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Sometimes they come back: since our last episode, where we discussed black and white movie psychopaths, couldn’t contain all the cinematic psychoses, we’re dedicating a second episode to our favourite psycho killers. Starting from the question what we consider the archetypical pop culture psychopaths, our three intrepid pop culture baristas embark on a journey, beginning with the capo of New Jersey from HBO’s The Sopranos. Is Tony Soprano a narcissistic psychopath or does he really care about those ducks? We then move on to ’60s and ’70s San Francisco and gaze into the absence at the centre of David Fincher’s Zodiac, before the episode finally ends on American Psycho and the dark, cold, empty heart of Wall Street psychopathy.

If you haven’t already done so, make sure to check out episode 24, where we talked about movie psychopaths and psychopath movies, from Night of the Hunter via Fritz Lang’s M to the psycho granddaddy of them all: Norman Bates and Alfred Hitchcock’s Psycho.

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A Damn Fine Cup of Culture Podcast #19: Losing the Plot – The Golden Age of Television

d1ad56da-abce-4afe-9f45-79294aede9e3In this month’s podcast, we look back at TV series before the so-called Golden Age of Television and what has happened since – what we’ve gained and what we’ve lost in times of HBO, prestige television and binge watching. Are series the novels of the 21st century or is it all sexposition, soap operatics and narratives dragged out way past their sell-by date? Featuring our theme tune, “Mystery Street Jazz” by Håkan Eriksson (make sure to listen to the very end of the podcast)… and a very special appearance by Trillian the Cat!

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The long dark journey through The Night Of

thenightof12I was hypnotized by The Night Of for five or six episodes, which isn’t bad at all considering that it’s an eight-part HBO miniseries. To me, it seemed to scratch the itch that season 2 of True Detective left me with. It’s on the dark side of things: it mostly takes place at night and/or indoors, but even the exterior daylight scenes look sort of gloomy. It’s about crime and punishment, and about the law, about justice and injustice, and about courts and prison. It’s set in New York, but is based on the British TV series Criminal Justice from 2008-09, starring Ben Whishaw. The Night Of, however, has no problem standing on its own. Continue reading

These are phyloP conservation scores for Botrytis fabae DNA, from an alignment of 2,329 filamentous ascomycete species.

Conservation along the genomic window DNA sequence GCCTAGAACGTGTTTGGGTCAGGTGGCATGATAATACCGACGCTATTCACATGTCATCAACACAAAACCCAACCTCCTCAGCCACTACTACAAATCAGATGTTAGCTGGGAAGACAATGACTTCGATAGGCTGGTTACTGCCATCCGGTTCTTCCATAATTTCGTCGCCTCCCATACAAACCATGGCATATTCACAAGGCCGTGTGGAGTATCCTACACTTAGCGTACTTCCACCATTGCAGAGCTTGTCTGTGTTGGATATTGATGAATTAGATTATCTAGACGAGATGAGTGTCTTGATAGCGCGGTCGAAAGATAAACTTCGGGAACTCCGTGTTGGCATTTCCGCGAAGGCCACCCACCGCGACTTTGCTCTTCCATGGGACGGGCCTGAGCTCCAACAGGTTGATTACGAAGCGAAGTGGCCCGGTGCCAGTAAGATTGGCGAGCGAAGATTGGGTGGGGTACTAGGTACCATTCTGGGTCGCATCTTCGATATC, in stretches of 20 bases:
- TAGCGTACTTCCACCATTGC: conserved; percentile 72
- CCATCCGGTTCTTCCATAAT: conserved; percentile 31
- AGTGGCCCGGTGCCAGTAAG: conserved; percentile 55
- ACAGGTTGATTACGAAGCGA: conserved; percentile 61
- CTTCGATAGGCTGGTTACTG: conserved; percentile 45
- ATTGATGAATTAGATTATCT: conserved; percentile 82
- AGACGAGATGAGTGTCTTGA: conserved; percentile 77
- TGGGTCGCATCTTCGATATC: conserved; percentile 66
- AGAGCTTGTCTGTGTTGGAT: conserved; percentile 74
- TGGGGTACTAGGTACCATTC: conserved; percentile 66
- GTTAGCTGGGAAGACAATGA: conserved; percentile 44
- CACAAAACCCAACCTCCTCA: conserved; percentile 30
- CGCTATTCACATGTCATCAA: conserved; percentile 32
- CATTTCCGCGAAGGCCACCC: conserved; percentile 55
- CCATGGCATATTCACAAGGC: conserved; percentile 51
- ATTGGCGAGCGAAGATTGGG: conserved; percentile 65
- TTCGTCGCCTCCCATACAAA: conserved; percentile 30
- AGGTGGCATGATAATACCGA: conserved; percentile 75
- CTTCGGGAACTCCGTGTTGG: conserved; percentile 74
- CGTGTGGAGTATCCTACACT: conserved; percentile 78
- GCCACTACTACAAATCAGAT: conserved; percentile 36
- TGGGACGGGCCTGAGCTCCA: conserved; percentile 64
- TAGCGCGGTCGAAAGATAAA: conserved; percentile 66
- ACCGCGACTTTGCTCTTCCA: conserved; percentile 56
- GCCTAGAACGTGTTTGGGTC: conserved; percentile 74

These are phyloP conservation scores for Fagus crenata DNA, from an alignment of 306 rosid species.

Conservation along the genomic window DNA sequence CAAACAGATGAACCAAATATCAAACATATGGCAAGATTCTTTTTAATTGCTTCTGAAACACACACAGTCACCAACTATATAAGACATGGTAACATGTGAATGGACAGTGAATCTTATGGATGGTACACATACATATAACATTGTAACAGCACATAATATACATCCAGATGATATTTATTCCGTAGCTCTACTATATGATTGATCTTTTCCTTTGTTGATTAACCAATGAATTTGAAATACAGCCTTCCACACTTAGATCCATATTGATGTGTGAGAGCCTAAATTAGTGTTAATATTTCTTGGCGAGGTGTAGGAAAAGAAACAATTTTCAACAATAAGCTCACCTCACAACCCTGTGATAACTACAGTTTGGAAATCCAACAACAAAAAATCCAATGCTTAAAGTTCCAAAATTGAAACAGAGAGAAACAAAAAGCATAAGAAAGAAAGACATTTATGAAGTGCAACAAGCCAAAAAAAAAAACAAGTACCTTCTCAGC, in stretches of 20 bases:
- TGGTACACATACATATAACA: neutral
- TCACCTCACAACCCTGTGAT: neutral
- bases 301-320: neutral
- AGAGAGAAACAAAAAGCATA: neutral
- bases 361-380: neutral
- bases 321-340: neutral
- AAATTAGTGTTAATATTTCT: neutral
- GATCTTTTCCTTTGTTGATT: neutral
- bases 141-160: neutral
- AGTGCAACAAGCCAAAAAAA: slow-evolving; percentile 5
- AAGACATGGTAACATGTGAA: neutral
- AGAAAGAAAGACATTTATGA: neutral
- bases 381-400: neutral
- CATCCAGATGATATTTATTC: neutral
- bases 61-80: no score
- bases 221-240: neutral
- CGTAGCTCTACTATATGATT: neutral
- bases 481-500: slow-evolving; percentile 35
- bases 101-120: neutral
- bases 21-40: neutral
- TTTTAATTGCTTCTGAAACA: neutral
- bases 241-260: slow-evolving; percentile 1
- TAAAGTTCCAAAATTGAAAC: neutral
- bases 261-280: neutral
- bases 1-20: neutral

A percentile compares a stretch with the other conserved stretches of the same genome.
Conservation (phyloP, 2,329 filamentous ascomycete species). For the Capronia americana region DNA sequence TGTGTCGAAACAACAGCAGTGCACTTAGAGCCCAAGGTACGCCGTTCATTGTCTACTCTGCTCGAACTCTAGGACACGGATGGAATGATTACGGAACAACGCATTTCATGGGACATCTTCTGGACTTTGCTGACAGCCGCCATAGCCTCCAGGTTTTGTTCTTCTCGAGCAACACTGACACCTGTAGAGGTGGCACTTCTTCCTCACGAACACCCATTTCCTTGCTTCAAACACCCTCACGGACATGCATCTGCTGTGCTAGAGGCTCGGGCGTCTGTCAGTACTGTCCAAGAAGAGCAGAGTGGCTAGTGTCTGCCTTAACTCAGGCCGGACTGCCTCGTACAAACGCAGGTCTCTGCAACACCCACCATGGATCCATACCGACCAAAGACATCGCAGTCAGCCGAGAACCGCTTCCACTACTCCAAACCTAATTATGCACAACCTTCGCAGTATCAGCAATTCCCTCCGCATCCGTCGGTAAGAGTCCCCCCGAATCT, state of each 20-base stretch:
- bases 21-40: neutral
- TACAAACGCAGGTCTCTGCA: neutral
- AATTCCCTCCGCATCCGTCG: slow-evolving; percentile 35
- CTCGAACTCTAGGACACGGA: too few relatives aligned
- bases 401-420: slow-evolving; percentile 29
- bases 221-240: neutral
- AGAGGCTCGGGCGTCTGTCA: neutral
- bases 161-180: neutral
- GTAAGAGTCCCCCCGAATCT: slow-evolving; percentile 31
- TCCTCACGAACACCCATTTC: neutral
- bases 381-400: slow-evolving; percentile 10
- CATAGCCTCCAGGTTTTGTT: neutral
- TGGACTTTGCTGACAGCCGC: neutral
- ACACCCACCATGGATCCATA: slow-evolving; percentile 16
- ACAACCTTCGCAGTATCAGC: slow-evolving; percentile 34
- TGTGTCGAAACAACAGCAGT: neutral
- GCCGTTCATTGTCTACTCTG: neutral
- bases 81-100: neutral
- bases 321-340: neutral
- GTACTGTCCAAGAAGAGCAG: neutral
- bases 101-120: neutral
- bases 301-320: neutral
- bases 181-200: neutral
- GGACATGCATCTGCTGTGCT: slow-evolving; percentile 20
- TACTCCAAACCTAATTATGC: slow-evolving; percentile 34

All these worlds can be yours (but will you want them?)

Last week we went to see the latest of the new Star Trek films, the one whose title is certain to trigger a Pavlovian response in any fan of the English ska band Madness. I’d greatly enjoyed the first of the reboot movies back in 2009, though Star Trek Into Darkness hadn’t done much for me, but I hadn’t given up on the franchise yet. Star Trek Beyond, though… It’s a competent enough film in some ways, the main cast is still the best reason to watch the reboot – but I simply didn’t feel it. Most of the time it wasn’t the plot that kept me engaged; instead I found myself distracted, not least by remembering the recent death of Anton Yelchin and thinking, wistfully, that he should have had his final appearance as Pavel Chekov in a better film.

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… or: How I learned to stop bingeing and love the wait

Let’s say I was given a choice: either I give up all the movies in my collection or I say goodbye to all the box sets I’ve got. Which do I let go of? The Criterion disks I’ve amassed since I first discovered the Collection would make this a difficult choice, but in the end I think I would want to hang on to the series I’ve got. The thought of not having constant and (nearly) instant access to Six Feet Under, Deadwood, The Wire, The Sopranos, as well as some of the later additions such as Treme or Hannibal is arguably worse than suddenly being bereft of the many, many films filling the shelves of the many, many Billy bookcases that we have accrued.

How do you measure, measure a reactionary fantasy? Continue reading